Surely females, when then give birth, feel the pain their mothers felt when they gave birth.  Not to say females understand what the infant feels.  Of course, infants for the most part cry being thrown out of warm liquid comfort zone and forced to change environments on a survive or die scale.

Perhaps for an infant, ignorance is a blessing.  That absolute no going back, you’re here, live with it, do or die, birth moment is best forgotten and left uncategorized and uncompared to any other.

Still I have wondered through the years, that maybe that Yung thing in psychology is the first two years of your life in data collecting still rumbling around uncatalogued or not capable of being catalogued later in life.  It is lost data.  It was useful data as is, at the moment, in the moment kind of way.  It was perhaps also strung together in memory, in hours or daily loops of learned behavior communication, which did not make it to the final eye opening totally present, that each of us marks our backward history by.

In a way it is not like riding a bike now in the present.  It is, the past, all that compressed, forgotten attempts to ride the bike fully.  To put together desire, passion, balance and perfect flight marks a multiple intersection of data rather than any one or few strings of data or memory.

Who, on the moon in a space suit and walking around a whole new environment remembers the first few days of flight training as a cadet?

I started this subject with birth and I guess I have to in this outer waiting room to the afterlife have to reconcile the mother thing. Life begins with mom.  Our earliest habits, tastes and behaviors mimic the person we first saw after birth and the one we clung to both before and after that birth.

With mom, it is difficult to reconcile the thing.  I am looking back.  I am using adult prejudice and adult preferences in dealing with, dissecting and commented on past memory data.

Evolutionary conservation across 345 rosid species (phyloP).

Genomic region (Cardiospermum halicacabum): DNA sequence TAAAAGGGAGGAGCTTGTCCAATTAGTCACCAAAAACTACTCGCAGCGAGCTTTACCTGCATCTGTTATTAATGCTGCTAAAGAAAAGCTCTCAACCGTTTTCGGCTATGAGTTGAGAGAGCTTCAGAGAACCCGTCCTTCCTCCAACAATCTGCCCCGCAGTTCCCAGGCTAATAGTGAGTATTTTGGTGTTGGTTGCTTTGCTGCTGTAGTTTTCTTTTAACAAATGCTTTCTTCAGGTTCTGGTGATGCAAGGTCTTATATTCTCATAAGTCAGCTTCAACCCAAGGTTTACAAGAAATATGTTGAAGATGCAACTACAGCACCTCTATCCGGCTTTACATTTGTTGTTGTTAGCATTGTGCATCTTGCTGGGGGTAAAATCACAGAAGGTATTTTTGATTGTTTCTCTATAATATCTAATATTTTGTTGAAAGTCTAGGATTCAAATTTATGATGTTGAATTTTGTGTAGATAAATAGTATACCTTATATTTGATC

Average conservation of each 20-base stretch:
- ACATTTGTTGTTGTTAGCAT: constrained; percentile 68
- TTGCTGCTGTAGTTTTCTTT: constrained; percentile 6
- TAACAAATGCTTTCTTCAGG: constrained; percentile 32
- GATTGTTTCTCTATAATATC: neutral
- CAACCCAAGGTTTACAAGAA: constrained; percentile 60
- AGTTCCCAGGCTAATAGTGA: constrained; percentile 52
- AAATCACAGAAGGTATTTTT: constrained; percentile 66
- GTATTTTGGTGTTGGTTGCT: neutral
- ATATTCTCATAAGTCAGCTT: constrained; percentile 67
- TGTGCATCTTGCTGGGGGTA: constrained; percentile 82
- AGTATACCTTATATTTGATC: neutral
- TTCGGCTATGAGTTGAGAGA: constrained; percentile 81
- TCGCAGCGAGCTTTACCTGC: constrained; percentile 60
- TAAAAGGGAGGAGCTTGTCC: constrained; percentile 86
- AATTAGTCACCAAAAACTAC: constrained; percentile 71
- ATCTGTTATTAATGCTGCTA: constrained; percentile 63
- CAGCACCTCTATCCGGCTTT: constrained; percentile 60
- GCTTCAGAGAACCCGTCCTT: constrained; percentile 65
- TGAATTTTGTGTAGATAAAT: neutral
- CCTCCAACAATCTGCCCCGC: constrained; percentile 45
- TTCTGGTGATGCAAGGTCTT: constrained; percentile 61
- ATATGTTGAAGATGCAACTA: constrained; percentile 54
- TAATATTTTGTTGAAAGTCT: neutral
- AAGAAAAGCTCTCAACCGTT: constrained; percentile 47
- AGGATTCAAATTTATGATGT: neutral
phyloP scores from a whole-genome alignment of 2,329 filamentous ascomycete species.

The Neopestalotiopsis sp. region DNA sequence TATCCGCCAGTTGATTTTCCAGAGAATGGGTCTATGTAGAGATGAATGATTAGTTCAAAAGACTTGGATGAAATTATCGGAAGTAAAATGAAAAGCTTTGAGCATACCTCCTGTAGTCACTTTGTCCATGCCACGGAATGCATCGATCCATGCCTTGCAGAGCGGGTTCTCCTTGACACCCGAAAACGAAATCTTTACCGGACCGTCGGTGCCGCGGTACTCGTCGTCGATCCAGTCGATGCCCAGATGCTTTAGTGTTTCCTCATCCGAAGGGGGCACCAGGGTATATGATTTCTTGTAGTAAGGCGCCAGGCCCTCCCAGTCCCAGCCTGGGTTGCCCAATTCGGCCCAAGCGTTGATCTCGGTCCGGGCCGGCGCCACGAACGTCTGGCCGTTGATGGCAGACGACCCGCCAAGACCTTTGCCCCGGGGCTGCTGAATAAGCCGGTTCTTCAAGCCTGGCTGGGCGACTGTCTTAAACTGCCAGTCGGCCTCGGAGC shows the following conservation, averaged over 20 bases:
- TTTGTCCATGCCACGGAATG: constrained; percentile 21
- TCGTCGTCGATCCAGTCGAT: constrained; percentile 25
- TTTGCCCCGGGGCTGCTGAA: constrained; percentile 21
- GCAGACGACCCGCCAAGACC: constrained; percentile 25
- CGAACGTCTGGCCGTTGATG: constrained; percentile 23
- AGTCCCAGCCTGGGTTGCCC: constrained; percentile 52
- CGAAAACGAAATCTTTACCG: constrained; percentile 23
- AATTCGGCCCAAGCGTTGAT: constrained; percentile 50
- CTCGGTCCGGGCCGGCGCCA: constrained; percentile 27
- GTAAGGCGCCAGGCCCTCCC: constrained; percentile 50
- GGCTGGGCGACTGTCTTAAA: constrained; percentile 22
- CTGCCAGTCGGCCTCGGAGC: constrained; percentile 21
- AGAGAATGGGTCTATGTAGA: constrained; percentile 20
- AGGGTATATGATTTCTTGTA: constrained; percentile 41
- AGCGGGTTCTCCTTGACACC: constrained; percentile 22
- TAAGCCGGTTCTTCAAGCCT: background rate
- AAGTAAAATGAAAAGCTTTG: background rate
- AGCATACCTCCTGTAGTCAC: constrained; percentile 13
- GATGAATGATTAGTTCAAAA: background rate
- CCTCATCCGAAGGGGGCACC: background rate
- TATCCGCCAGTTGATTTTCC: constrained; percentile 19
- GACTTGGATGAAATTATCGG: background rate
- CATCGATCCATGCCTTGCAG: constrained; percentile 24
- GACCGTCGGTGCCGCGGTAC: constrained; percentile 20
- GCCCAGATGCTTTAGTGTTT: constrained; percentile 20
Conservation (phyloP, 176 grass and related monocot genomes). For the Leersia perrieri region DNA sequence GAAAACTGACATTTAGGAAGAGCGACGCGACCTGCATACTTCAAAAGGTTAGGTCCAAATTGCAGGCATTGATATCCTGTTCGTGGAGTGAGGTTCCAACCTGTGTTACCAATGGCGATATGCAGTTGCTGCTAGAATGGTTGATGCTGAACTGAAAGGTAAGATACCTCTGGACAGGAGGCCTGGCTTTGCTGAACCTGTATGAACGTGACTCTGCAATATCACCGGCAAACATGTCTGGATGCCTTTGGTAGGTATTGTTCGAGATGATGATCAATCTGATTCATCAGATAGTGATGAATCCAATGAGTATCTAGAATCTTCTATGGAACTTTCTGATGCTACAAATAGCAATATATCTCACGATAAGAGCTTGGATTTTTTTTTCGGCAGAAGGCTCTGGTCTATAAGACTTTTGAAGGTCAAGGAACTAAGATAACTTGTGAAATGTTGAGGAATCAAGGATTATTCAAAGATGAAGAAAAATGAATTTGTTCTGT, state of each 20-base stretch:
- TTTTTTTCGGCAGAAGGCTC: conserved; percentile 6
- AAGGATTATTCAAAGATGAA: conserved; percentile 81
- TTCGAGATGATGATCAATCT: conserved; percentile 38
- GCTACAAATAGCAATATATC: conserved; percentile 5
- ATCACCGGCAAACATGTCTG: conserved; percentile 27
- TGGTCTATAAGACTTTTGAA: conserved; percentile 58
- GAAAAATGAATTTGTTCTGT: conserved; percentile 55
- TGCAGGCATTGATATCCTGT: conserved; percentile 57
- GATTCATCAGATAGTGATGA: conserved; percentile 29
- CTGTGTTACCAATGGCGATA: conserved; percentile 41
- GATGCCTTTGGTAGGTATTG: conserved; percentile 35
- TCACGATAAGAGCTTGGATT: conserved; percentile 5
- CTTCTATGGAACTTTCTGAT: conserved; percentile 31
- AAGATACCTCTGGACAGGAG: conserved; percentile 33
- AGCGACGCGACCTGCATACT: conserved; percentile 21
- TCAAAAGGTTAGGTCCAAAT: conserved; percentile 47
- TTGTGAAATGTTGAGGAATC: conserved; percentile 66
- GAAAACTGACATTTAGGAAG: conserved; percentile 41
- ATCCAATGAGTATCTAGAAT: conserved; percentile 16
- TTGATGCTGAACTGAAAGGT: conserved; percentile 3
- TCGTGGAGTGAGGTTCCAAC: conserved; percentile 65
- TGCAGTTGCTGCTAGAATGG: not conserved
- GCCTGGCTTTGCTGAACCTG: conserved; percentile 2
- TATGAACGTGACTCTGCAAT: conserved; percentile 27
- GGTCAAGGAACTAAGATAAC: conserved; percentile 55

In a way there always was a distance between myself and my mother.
I begin to see her face in silhouette.

The scene is a seemingly rare moment when she acted out of the normal. In fact I have probably played this scene over in my mind through the years and seem to know all the facts underlying that scene now.

I am four years old.  We are walking to a nearby playground.  In my mind I have always known it was gray blustery March.  The impressive tall Schlichter clock tower over the old Schlichter rope factory dominates its surroundings as it has done since before the Civil War.  In fact, this building had supplied a very large percentage of the rope and rigging that ran the U.S. Navy in their blockade of the South during that war.

The playground is quiet, empty on a school day. Seeding will be done in another month or two to replace the grass on one baseball diamond on the space. Years later my research would reveal that this playground for factory workers’ children, had at one time been a black chimney belching mill just like Schlichter’s.

The cyclone fence surrounding the playground is rusting just like the batting cage surrounding home plate of the baseball diamond.

One sole small building housing the boys and girls bathrooms and the groundskeeper’s office and supply closet sat sadly on the lot.  Nearby were two sliding boards, one small and the other large for bigger bids. So too were a set of swings, one junior and one senior. 

One “Jack and Jill” with stairs, platform, monkey bars and broad slide, with its gazebo like roof over the platform completed this working class recreation scene in Harrowgate, Philadelphia.

Next to the playground as a boundary marker and artificial wall was the elevated embankment of a factory feeder train track, the Trenton Avenue line. The embankment was beyond more rusting cyclone fence and the large chunks of gravel on the embankment seemed to carry the black accent of coal dust and train soot of over half a century.

Into this cheerless, colorless, world, comes my mother with a four year old boy and a one and half year old sister, trying to do something different in her life. Perhaps her day trip was some kind of out of the box of a row house life experience, that house only some three or four blocks over.

Was this trip into the cold March day an escape from her depression?  Got to mention the depression.  She suffered from it and my father too.

Of course, nobody in those days went to see a shrink to talk about depression.  The thing was not called mental health.  You were either crazy or not.  Any problems, you talk to the priest.  Salvation of the soul was more important than any mental health issues. Right?

I am looking back at my mother on this day.  I have looked back at this day as sort of a singular photo.  In a way all the millions of images available on TV, the internet, used to only be available in books and or encyclopedias.